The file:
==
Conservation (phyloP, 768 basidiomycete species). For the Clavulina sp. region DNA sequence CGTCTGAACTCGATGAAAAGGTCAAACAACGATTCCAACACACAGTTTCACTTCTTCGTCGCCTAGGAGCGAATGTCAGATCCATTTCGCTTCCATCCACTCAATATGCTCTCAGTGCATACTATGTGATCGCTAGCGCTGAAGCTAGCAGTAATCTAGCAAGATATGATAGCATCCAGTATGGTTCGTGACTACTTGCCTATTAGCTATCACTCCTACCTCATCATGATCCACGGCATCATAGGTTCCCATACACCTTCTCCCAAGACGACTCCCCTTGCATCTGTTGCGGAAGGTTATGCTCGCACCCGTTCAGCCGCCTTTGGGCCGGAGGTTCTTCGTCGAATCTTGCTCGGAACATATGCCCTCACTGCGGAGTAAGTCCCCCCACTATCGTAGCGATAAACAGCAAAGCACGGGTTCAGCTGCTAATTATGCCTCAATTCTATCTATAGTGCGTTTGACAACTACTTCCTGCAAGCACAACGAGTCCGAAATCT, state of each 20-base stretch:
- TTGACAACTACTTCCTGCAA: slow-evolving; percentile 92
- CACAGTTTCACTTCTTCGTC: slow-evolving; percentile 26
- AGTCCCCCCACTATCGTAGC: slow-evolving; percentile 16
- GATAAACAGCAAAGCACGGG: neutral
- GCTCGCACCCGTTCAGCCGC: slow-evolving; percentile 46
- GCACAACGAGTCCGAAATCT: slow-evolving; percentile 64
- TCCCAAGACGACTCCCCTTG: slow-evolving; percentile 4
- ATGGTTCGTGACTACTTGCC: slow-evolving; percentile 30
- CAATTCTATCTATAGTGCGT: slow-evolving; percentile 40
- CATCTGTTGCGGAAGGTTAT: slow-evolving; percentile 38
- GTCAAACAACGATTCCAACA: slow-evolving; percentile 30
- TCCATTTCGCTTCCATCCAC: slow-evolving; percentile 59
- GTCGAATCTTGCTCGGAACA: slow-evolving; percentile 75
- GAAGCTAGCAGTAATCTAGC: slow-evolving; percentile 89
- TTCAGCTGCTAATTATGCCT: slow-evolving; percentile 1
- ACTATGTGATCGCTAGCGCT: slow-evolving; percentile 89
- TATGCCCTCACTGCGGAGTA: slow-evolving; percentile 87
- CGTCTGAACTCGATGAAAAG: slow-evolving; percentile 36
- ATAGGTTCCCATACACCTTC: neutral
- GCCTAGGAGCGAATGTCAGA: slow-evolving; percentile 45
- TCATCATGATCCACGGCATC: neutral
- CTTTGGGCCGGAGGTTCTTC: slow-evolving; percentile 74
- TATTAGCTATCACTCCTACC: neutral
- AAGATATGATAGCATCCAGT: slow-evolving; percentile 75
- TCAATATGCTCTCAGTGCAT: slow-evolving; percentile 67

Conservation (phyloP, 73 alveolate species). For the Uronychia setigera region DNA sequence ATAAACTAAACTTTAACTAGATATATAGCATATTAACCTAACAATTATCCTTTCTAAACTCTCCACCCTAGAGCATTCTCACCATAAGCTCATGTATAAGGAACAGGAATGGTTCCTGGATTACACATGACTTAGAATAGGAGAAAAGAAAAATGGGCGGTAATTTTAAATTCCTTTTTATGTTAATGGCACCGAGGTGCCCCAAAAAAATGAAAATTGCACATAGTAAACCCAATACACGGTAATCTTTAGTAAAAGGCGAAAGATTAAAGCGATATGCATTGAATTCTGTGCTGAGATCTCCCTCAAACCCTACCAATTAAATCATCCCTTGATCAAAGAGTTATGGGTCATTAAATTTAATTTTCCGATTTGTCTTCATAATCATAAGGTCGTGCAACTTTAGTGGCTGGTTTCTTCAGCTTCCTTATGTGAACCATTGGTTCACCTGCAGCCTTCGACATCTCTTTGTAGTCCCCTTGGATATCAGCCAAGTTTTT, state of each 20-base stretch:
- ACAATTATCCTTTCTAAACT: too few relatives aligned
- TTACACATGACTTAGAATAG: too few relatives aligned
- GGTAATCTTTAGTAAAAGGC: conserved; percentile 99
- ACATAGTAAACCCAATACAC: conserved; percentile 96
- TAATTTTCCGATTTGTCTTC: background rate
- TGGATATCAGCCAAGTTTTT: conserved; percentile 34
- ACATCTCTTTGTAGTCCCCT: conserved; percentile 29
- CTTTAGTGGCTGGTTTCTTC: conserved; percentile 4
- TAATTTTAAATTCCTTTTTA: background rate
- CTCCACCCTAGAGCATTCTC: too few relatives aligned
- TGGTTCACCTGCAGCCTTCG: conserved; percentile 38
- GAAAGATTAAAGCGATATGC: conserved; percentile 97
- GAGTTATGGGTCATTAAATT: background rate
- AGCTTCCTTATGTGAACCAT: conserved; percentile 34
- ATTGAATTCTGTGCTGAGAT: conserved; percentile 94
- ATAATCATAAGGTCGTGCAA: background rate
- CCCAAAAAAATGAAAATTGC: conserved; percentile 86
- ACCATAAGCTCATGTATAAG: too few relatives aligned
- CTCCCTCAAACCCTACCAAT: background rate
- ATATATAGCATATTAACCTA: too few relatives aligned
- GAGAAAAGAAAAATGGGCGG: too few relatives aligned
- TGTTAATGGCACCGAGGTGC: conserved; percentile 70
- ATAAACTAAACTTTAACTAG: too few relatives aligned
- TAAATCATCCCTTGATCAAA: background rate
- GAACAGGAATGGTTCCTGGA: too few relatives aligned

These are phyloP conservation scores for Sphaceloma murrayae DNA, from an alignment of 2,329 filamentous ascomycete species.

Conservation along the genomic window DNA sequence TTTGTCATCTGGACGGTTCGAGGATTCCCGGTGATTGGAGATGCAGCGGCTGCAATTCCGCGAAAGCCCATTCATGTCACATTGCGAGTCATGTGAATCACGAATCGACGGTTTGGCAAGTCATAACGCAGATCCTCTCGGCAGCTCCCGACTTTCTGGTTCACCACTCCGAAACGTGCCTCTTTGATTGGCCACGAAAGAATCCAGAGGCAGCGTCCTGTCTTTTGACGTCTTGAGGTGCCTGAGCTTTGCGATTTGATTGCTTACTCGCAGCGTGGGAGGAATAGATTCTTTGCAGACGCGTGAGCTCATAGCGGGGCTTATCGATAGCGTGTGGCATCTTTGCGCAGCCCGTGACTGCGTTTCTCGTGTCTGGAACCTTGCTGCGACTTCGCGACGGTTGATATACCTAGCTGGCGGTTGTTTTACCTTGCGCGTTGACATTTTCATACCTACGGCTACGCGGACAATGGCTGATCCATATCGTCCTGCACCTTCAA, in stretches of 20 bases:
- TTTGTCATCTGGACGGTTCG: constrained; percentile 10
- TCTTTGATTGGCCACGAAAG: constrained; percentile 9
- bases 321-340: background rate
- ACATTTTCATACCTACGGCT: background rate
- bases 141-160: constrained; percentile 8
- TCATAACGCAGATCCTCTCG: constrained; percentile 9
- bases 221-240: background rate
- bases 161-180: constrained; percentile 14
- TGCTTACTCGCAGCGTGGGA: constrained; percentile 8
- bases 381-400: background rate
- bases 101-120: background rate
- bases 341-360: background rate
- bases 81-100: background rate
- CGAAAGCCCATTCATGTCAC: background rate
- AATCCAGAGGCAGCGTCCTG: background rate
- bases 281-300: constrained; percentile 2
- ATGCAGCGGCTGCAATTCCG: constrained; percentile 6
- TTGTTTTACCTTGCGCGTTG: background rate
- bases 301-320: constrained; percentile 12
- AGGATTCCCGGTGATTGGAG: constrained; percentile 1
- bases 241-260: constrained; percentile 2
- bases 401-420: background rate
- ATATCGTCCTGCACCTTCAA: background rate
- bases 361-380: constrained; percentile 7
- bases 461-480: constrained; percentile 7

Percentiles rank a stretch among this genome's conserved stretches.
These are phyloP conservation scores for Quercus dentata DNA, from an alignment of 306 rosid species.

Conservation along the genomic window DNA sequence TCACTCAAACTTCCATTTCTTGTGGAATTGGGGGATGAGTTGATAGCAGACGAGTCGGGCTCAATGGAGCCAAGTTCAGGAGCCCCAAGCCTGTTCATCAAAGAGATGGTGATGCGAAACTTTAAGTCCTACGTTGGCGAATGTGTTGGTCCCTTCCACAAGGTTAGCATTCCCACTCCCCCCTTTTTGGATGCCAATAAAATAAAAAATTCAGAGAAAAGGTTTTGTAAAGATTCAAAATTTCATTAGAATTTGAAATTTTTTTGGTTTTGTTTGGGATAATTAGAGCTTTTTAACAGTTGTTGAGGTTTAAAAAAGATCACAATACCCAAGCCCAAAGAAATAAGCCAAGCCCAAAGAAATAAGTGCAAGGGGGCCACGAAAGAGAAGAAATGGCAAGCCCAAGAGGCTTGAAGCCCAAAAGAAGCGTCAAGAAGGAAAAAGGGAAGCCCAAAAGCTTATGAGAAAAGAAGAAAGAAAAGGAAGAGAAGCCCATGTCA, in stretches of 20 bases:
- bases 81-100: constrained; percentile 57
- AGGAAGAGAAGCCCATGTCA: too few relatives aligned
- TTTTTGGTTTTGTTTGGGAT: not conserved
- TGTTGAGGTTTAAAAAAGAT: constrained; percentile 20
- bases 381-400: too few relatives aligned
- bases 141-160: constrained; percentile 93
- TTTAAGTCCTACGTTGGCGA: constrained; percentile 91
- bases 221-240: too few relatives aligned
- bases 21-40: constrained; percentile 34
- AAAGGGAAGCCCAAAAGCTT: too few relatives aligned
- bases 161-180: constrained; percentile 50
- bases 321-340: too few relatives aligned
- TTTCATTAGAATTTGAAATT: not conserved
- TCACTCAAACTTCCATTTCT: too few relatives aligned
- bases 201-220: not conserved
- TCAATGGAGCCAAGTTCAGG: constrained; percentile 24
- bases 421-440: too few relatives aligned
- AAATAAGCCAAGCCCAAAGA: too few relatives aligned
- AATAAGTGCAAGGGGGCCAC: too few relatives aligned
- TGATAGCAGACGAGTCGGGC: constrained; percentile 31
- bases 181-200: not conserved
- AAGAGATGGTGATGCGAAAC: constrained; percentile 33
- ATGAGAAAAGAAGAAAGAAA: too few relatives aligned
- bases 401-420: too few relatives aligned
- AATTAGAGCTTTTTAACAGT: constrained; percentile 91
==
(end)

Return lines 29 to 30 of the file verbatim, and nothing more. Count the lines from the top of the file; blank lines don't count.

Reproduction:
- TTACACATGACTTAGAATAG: too few relatives aligned
- GGTAATCTTTAGTAAAAGGC: conserved; percentile 99